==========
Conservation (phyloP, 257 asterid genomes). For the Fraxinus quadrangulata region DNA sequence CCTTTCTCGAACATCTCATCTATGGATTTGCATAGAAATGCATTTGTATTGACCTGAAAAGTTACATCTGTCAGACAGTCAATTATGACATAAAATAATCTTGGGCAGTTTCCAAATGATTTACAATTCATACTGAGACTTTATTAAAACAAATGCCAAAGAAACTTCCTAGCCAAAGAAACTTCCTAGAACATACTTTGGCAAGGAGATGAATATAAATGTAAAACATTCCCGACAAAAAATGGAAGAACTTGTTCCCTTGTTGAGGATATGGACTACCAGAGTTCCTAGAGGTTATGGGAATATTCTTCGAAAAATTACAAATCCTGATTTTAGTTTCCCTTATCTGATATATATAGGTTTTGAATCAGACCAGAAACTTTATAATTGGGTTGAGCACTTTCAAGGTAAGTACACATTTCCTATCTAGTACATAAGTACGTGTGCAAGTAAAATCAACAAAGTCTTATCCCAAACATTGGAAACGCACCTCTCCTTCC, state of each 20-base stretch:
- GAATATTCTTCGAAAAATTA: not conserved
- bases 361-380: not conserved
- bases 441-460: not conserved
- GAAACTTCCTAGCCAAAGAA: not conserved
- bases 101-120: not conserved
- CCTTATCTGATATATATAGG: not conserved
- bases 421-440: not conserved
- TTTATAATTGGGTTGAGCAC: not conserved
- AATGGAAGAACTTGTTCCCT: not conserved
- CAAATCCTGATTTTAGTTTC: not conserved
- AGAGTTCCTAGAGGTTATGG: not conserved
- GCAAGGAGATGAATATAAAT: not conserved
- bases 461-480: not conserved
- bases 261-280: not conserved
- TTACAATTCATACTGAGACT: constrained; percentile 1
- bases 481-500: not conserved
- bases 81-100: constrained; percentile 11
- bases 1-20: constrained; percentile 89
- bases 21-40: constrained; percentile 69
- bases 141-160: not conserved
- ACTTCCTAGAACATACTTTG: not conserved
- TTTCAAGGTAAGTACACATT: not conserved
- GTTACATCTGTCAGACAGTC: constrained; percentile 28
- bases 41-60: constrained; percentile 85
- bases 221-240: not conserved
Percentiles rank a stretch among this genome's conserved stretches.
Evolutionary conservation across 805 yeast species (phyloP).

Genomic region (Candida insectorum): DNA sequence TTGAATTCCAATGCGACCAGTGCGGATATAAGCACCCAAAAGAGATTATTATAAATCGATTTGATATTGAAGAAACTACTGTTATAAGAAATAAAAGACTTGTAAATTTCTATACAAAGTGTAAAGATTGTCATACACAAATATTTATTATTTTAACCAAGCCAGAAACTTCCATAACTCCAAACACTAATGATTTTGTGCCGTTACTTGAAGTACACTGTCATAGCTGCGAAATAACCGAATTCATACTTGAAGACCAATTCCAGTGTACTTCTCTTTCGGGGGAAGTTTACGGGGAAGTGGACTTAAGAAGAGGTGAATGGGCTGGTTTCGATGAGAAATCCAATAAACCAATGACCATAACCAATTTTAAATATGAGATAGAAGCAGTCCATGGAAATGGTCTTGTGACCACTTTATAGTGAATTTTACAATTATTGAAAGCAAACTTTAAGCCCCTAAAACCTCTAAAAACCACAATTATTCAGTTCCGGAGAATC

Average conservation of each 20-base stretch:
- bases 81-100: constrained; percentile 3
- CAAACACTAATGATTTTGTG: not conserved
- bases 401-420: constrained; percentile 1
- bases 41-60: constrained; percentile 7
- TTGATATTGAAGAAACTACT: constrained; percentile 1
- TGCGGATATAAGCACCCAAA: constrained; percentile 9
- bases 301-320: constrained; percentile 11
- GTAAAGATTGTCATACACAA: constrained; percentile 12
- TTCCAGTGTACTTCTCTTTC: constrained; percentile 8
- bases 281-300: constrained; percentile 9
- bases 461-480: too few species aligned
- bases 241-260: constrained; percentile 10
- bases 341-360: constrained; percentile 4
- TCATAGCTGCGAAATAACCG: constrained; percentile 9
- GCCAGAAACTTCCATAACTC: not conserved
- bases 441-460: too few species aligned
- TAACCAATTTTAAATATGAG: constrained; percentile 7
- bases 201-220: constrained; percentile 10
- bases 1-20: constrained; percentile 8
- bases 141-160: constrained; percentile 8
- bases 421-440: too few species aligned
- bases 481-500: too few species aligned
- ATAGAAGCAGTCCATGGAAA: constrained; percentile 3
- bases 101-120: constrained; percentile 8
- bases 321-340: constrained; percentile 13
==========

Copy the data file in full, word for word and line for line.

Conservation (phyloP, 257 asterid genomes). For the Fraxinus quadrangulata region DNA sequence CCTTTCTCGAACATCTCATCTATGGATTTGCATAGAAATGCATTTGTATTGACCTGAAAAGTTACATCTGTCAGACAGTCAATTATGACATAAAATAATCTTGGGCAGTTTCCAAATGATTTACAATTCATACTGAGACTTTATTAAAACAAATGCCAAAGAAACTTCCTAGCCAAAGAAACTTCCTAGAACATACTTTGGCAAGGAGATGAATATAAATGTAAAACATTCCCGACAAAAAATGGAAGAACTTGTTCCCTTGTTGAGGATATGGACTACCAGAGTTCCTAGAGGTTATGGGAATATTCTTCGAAAAATTACAAATCCTGATTTTAGTTTCCCTTATCTGATATATATAGGTTTTGAATCAGACCAGAAACTTTATAATTGGGTTGAGCACTTTCAAGGTAAGTACACATTTCCTATCTAGTACATAAGTACGTGTGCAAGTAAAATCAACAAAGTCTTATCCCAAACATTGGAAACGCACCTCTCCTTCC, state of each 20-base stretch:
- GAATATTCTTCGAAAAATTA: not conserved
- bases 361-380: not conserved
- bases 441-460: not conserved
- GAAACTTCCTAGCCAAAGAA: not conserved
- bases 101-120: not conserved
- CCTTATCTGATATATATAGG: not conserved
- bases 421-440: not conserved
- TTTATAATTGGGTTGAGCAC: not conserved
- AATGGAAGAACTTGTTCCCT: not conserved
- CAAATCCTGATTTTAGTTTC: not conserved
- AGAGTTCCTAGAGGTTATGG: not conserved
- GCAAGGAGATGAATATAAAT: not conserved
- bases 461-480: not conserved
- bases 261-280: not conserved
- TTACAATTCATACTGAGACT: constrained; percentile 1
- bases 481-500: not conserved
- bases 81-100: constrained; percentile 11
- bases 1-20: constrained; percentile 89
- bases 21-40: constrained; percentile 69
- bases 141-160: not conserved
- ACTTCCTAGAACATACTTTG: not conserved
- TTTCAAGGTAAGTACACATT: not conserved
- GTTACATCTGTCAGACAGTC: constrained; percentile 28
- bases 41-60: constrained; percentile 85
- bases 221-240: not conserved
Percentiles rank a stretch among this genome's conserved stretches.
Evolutionary conservation across 805 yeast species (phyloP).

Genomic region (Candida insectorum): DNA sequence TTGAATTCCAATGCGACCAGTGCGGATATAAGCACCCAAAAGAGATTATTATAAATCGATTTGATATTGAAGAAACTACTGTTATAAGAAATAAAAGACTTGTAAATTTCTATACAAAGTGTAAAGATTGTCATACACAAATATTTATTATTTTAACCAAGCCAGAAACTTCCATAACTCCAAACACTAATGATTTTGTGCCGTTACTTGAAGTACACTGTCATAGCTGCGAAATAACCGAATTCATACTTGAAGACCAATTCCAGTGTACTTCTCTTTCGGGGGAAGTTTACGGGGAAGTGGACTTAAGAAGAGGTGAATGGGCTGGTTTCGATGAGAAATCCAATAAACCAATGACCATAACCAATTTTAAATATGAGATAGAAGCAGTCCATGGAAATGGTCTTGTGACCACTTTATAGTGAATTTTACAATTATTGAAAGCAAACTTTAAGCCCCTAAAACCTCTAAAAACCACAATTATTCAGTTCCGGAGAATC

Average conservation of each 20-base stretch:
- bases 81-100: constrained; percentile 3
- CAAACACTAATGATTTTGTG: not conserved
- bases 401-420: constrained; percentile 1
- bases 41-60: constrained; percentile 7
- TTGATATTGAAGAAACTACT: constrained; percentile 1
- TGCGGATATAAGCACCCAAA: constrained; percentile 9
- bases 301-320: constrained; percentile 11
- GTAAAGATTGTCATACACAA: constrained; percentile 12
- TTCCAGTGTACTTCTCTTTC: constrained; percentile 8
- bases 281-300: constrained; percentile 9
- bases 461-480: too few species aligned
- bases 241-260: constrained; percentile 10
- bases 341-360: constrained; percentile 4
- TCATAGCTGCGAAATAACCG: constrained; percentile 9
- GCCAGAAACTTCCATAACTC: not conserved
- bases 441-460: too few species aligned
- TAACCAATTTTAAATATGAG: constrained; percentile 7
- bases 201-220: constrained; percentile 10
- bases 1-20: constrained; percentile 8
- bases 141-160: constrained; percentile 8
- bases 421-440: too few species aligned
- bases 481-500: too few species aligned
- ATAGAAGCAGTCCATGGAAA: constrained; percentile 3
- bases 101-120: constrained; percentile 8
- bases 321-340: constrained; percentile 13